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The Hunger Artist: Even Superman's efforts to ease the world's suffering fall short in Alex Ross' superb 'Superman: Peace on Earth.'

Cartoonist Alex Ross revives the moral authority of the Man of Steel

By Richard von Busack

ALL OF THE WORST tendencies in comic books--the sloppiness, the violence, the cheapness--are opposed by the work of Alex Ross. His art brings back a sense of the tangibility of cartoon characters that readers may not have felt since childhood.

Ross is probably the hardest-working man in comics, and he's quickly made it to the top of his profession in both awards and recognition. But in my opinion, Ross hasn't had writers who matched the gravitas of his images.

In Superman: Peace on Earth (DC; $9.95), Ross' images are paired with the words and story of Paul Dini. Dini, who has worked on the animated The Adventures of Batman, one of the smartest and most entertaining TV shows of the '90s, has spent as much time mulling over the meaning and purpose of pulp superheroes--what's worthwhile about them, in short--as Ross has depicting them.

"It was magical," Ross says by phone from his home in suburban Chicago. "Paul and I are as much of one mind as any two people could be. Sometimes the work had an almost stream-of-consciousness quality."

Ross' Superman looks the way TV's George Reeves played him in the 1950s. He's a little wounded and tired, with a bit of a dewlap, a bull neck and age lines on his face. "That's supposed to be my younger Superman!" Ross protests.

In Ross' popular comic-book miniseries, Kingdom Come, he painted the Kryptonian as an even older, grayer man. "In Peace on Earth, Superman is as young as I'm going to let him be," Ross says. "There's too much fascination with youth in this country. Like it or not, Superman has the weight of age."

Superman: Peace on Earth is more than just a holiday tie-in. In this downright touching adventure, told in the first person, Superman makes a holiday decision to feed the entire world for one day. He learns, however, that the logistics of the trip are too much for one man, even for Superman. Food riots, dictatorships and xenophobia hamper a mission that ends "incomplete and in failure." The hopelessness familiar to anyone seeking to change the world overwhelms Superman. He learns the enormity of the task of fixing the world--and remembers that the smallest gestures are important places to begin.

WHAT DOES Superman mean to Ross? "He's basically a metaphor," the artist says, "a metaphor that's just as useful in a work of fiction as if he really existed. He serves no greater purpose than [his ability] to inspire others.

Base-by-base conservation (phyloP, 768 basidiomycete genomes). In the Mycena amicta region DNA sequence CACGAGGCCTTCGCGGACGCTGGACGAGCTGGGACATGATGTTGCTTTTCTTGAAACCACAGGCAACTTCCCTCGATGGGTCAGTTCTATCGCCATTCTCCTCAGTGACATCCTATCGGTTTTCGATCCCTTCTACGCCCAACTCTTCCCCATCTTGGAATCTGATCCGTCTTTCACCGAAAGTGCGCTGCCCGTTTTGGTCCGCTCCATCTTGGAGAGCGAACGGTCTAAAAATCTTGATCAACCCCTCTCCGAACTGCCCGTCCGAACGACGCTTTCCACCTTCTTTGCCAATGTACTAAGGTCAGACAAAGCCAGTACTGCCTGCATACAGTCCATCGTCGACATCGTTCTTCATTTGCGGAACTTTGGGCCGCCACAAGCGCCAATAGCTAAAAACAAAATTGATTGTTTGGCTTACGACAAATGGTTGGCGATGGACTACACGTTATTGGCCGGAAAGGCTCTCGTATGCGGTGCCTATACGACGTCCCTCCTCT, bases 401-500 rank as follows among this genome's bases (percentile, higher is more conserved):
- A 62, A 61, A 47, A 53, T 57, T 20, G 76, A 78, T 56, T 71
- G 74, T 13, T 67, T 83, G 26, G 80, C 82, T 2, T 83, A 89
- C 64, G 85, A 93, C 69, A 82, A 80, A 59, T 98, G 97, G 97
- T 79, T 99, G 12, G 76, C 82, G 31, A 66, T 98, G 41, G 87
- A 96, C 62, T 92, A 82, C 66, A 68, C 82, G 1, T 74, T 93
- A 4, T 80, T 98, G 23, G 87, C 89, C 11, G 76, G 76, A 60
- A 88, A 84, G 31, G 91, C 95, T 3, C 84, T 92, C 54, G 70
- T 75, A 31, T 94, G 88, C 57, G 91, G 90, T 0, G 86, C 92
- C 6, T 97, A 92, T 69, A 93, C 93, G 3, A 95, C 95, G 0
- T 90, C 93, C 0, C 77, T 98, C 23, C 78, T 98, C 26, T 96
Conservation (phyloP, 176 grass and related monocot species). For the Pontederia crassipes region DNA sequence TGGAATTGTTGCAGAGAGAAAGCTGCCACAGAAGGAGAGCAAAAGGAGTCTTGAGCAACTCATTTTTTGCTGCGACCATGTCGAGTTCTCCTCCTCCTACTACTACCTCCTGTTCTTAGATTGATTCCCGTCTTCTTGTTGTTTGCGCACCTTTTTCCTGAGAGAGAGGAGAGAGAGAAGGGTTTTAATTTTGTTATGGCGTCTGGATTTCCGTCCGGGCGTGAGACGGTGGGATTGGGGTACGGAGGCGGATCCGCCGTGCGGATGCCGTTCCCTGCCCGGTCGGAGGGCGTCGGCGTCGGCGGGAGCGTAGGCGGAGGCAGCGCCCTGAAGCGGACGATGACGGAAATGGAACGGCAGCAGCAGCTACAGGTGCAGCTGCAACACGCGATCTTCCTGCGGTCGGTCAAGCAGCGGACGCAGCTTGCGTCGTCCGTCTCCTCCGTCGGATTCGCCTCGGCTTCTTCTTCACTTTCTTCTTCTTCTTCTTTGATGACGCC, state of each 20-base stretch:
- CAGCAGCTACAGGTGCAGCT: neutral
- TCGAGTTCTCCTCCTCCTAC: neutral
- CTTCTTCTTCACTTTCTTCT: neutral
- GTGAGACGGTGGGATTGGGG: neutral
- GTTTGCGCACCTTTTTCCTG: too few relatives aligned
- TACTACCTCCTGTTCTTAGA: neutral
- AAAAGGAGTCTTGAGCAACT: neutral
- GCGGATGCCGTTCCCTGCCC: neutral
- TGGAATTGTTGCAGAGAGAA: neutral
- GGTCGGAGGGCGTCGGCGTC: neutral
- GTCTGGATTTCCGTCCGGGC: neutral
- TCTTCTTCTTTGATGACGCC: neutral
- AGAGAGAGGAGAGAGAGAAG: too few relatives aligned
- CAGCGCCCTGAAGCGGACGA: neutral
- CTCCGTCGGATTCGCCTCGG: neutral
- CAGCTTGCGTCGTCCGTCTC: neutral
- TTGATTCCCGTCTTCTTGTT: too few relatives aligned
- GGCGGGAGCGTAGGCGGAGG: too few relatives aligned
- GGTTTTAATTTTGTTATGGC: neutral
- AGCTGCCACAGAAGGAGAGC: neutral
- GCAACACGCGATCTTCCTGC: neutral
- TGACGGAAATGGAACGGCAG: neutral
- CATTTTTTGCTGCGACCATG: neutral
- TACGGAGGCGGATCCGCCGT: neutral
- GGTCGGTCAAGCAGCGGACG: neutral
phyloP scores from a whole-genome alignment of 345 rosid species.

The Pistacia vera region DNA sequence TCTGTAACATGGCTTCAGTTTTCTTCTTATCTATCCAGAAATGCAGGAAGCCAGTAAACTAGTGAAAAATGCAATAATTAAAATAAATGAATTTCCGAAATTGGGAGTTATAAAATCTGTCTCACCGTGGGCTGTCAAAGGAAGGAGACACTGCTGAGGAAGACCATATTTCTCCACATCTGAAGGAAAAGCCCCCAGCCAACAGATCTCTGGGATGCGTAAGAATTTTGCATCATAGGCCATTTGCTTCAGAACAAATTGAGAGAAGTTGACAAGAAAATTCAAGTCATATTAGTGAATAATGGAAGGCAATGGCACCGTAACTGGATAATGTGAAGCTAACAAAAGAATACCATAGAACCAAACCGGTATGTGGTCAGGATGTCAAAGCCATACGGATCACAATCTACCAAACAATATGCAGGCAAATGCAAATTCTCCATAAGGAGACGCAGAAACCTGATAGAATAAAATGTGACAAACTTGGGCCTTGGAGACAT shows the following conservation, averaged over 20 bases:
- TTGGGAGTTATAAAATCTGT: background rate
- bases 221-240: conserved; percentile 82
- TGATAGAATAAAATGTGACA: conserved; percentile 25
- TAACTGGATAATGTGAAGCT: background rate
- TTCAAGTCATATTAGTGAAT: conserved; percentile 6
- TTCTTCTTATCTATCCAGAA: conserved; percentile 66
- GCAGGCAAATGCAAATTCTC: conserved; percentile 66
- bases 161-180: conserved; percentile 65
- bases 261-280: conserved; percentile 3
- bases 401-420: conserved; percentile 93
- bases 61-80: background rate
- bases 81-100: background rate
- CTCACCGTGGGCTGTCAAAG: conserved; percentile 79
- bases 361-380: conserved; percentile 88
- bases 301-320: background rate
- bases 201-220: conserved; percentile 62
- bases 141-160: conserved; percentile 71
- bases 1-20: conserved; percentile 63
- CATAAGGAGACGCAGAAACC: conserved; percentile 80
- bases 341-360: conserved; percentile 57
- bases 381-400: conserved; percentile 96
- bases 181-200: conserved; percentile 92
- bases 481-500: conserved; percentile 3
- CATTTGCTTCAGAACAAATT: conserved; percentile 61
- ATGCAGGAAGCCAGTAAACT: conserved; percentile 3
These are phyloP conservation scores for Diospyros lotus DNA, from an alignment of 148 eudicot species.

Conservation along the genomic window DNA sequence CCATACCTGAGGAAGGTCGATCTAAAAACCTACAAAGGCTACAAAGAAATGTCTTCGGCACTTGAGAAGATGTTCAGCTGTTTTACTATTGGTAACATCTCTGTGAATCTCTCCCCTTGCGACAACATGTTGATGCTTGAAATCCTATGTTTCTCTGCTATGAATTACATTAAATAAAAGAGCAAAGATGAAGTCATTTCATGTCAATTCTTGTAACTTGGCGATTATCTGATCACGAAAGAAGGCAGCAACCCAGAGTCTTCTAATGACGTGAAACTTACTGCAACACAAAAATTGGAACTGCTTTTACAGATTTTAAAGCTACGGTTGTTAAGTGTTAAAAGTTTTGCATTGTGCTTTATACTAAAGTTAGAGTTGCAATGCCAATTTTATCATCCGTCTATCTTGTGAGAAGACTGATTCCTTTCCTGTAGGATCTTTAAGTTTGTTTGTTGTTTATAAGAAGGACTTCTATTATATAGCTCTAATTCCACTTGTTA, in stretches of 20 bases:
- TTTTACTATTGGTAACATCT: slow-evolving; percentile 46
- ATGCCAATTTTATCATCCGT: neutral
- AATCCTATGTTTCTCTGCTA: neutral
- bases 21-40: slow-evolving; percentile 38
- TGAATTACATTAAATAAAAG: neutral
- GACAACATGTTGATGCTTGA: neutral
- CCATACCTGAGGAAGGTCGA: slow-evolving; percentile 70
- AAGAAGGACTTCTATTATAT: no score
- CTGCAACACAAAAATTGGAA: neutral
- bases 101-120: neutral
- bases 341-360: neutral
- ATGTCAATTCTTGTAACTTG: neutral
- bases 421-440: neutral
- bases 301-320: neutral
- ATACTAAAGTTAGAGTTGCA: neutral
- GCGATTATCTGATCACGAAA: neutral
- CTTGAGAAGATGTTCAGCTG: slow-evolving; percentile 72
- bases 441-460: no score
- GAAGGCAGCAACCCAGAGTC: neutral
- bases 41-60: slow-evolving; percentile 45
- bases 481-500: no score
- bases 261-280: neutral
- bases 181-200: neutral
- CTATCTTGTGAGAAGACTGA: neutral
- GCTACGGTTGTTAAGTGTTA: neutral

"Superman can remind us of certain ethics and moral choices. A lot of my personal makeup, my belief systems, right and wrong, were based in Superman. A lot of what he communicated is lacking in current comics. I realize that comics have always been about commerce and are slanted toward an aesthetic of cheap thrills so that they can compete with more aggressive forms of entertainment. What I want to bring back is a sense of morality to comics."

So the Christian imagery in Ross' comics is deliberate. For example, the page showing Superman approaching the Christ of the Andes in Rio de Janiero, as he descends to help the favella dwellers? "Absolutely," Ross says. "There's a great aspect of Christian myth in Superman--only an aspect of that myth, of course, but it's the same aspect that's very strong in any kind of messiah story. A messiah comes to inspire us. Peace on Earth explains that by no means should Superman have the authority to save us from ourselves. He's there to try, but never to succeed. We could only benefit from the example of his never-ending battle."

Yet Ross and Dini have kept the book outside of religion, organized or disorganized. "The word 'Christmas' is never even voiced here," Ross says. "The more Peace on Earth reflects a multicultural, multibelief system, the greater effect the book will have."

The album-sized Superman: Peace on Earth occupies the middle ground between children's book and comic book. "We were trying to make it something that can be brought to your children without shame," Ross claims. "Making the language simple enough is a huge endeavor, but conquerable. No one in the comics business needs to throw up their hands about reaching children."

Ross came to comic art later in life, having worked as a story-board artist for a Chicago ad agency, mostly "learning how to draw realistic forms quickly and on demand." Ross remembers his own childhood fondness for the medium. "I have the same expectations and needs as any other fan," he says. "In my art, I try to create a public for what I'd like to see."

Does Peace on Earth oversimplify the problem of world hunger? Of course it does--what doesn't? But the comic book also stirs feelings that lie buried underneath a crust of despair, reminding readers of the hopefulness that images of Superman once inspired. Here's a comic-book artist using his power fantasies for good instead of evil. Superman: Peace on Earth is the mainstream comic at its best.


Paul Dini and Alex Ross will appear Dec. 19, 4-7pm, at Lee's Comics, 3783 El Camino Real, Palo Alto. (650/493-3957)

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From the December 3-9, 1998 issue of Metro.

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